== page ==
Robert Uttaro  13:26  
100%. That's what I try to teach people to the best of my ability.

Melissa Ebken  13:33  
And how do we do that best?

Robert Uttaro  13:36  
It's tough, right? I mean, it's, everyone's different. And some people are so quick to judge. Some people are so filled with anger and rage, and they want vengeance. Other people are so shocked, you know, we talked women and men and children are sexually abused, I can tell you that I've seen many men who have looked even worse than their female partners, because they just recently learned that the women they love were raped. So now they're in a deep depression, they don't know what to do. Right. So even listening to them. So yeah, I think it's just important for people to stop talking so much and get out of their own self, get out of their own head, and just attempt to try to put themselves with someone, meeting them where they're at, you know, wherever that may be. And it changes in time that can change and it changes in many different ways. But in that moment, in time, whatever it is to just sit with them, be with them, as you already said, and if you do that, you can change your life, possibly even save a life.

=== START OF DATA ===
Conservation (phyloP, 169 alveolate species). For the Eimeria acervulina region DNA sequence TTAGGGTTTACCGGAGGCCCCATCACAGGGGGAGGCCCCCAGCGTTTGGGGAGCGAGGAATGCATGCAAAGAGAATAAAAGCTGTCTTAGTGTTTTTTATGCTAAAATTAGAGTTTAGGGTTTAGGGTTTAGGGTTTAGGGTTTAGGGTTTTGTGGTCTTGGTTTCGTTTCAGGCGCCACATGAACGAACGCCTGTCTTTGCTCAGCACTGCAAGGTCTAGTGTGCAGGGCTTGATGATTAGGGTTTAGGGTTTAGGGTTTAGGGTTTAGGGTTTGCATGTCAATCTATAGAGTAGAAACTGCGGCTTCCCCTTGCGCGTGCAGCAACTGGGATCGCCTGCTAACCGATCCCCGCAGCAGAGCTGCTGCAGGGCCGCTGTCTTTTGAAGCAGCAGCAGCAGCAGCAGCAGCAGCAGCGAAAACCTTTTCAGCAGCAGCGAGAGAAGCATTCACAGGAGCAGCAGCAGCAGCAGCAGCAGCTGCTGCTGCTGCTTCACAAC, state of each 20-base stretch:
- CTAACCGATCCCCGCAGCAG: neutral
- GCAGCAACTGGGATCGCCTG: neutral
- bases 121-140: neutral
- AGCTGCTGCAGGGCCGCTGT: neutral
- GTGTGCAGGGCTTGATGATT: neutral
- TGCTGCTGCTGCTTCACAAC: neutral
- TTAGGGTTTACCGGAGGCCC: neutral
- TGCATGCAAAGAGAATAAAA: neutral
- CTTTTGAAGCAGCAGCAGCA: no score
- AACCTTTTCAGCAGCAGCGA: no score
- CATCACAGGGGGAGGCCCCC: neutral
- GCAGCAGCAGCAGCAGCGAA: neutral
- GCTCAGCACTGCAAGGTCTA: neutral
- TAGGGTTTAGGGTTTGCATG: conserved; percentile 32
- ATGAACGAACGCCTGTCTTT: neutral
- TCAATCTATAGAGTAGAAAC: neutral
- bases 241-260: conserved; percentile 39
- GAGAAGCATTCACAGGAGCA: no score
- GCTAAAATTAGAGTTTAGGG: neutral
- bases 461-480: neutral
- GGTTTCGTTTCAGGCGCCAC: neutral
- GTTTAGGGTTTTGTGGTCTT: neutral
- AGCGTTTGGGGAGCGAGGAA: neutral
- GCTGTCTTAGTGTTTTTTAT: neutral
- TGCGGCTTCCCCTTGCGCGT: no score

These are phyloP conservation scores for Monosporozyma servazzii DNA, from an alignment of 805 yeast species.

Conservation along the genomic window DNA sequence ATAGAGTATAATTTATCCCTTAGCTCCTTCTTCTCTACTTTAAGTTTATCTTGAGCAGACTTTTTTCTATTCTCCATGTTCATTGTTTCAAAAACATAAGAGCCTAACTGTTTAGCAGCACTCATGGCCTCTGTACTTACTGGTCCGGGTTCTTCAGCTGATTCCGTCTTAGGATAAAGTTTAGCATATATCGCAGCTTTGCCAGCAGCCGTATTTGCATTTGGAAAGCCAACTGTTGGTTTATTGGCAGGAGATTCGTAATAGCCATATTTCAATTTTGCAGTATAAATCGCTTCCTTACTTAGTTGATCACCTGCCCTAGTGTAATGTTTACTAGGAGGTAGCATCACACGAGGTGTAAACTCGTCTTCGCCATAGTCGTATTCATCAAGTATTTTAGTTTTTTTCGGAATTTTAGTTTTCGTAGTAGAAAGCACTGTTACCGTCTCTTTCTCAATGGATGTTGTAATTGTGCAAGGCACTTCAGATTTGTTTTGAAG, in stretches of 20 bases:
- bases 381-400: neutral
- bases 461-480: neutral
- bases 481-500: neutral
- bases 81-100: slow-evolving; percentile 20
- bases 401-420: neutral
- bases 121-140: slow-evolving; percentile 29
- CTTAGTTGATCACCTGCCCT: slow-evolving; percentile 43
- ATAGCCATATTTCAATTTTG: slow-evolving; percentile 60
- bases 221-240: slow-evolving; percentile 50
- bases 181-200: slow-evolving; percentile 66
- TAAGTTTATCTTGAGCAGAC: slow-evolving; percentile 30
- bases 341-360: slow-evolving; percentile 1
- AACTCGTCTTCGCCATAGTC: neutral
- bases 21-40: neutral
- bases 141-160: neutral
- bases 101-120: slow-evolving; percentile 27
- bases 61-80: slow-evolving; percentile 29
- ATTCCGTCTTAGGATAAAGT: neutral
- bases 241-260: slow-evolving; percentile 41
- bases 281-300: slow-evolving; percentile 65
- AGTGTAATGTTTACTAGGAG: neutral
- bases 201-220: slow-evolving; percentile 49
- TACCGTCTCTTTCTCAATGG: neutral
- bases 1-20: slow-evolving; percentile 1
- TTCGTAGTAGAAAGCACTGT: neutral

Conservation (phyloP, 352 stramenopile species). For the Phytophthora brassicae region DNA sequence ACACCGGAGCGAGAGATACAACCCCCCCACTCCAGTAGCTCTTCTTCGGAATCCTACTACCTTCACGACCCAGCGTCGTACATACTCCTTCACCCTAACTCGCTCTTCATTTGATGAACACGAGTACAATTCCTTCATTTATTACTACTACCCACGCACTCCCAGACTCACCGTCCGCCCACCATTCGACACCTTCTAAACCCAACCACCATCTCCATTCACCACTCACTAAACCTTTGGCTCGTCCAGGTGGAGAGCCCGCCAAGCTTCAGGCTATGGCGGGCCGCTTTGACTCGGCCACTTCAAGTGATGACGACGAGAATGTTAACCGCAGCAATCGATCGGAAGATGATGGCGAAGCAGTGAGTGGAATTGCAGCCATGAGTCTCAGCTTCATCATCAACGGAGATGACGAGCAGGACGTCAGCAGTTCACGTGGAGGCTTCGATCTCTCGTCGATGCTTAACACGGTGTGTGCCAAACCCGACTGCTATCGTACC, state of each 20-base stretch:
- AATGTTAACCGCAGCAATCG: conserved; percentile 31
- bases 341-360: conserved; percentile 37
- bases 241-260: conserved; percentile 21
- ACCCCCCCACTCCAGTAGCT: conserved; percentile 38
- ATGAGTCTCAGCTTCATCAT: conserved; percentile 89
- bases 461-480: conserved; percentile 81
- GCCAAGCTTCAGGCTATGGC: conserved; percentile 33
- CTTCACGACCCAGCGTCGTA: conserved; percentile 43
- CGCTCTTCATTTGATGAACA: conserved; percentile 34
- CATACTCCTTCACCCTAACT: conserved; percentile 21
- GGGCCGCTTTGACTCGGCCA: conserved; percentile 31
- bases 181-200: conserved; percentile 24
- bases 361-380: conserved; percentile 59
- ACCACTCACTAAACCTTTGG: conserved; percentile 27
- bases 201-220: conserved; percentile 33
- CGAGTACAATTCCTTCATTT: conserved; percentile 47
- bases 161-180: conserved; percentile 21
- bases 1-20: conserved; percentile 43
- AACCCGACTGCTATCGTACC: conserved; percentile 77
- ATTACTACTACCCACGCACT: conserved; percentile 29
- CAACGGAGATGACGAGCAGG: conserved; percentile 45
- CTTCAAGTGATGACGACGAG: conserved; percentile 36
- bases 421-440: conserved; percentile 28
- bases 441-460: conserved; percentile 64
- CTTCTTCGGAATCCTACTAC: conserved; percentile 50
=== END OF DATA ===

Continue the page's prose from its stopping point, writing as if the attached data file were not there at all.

Melissa Ebken  14:41  
That's profound. How did you get into this?

Robert Uttaro  14:44  
All by simple listening. It's not that hard. It's not that complicated. It's quite simple. And we have the ability to do it. 

Melissa Ebken  14:51  
It's pretty miraculous when you think about it. Yeah. How did you get into this work?

Robert Uttaro  14:58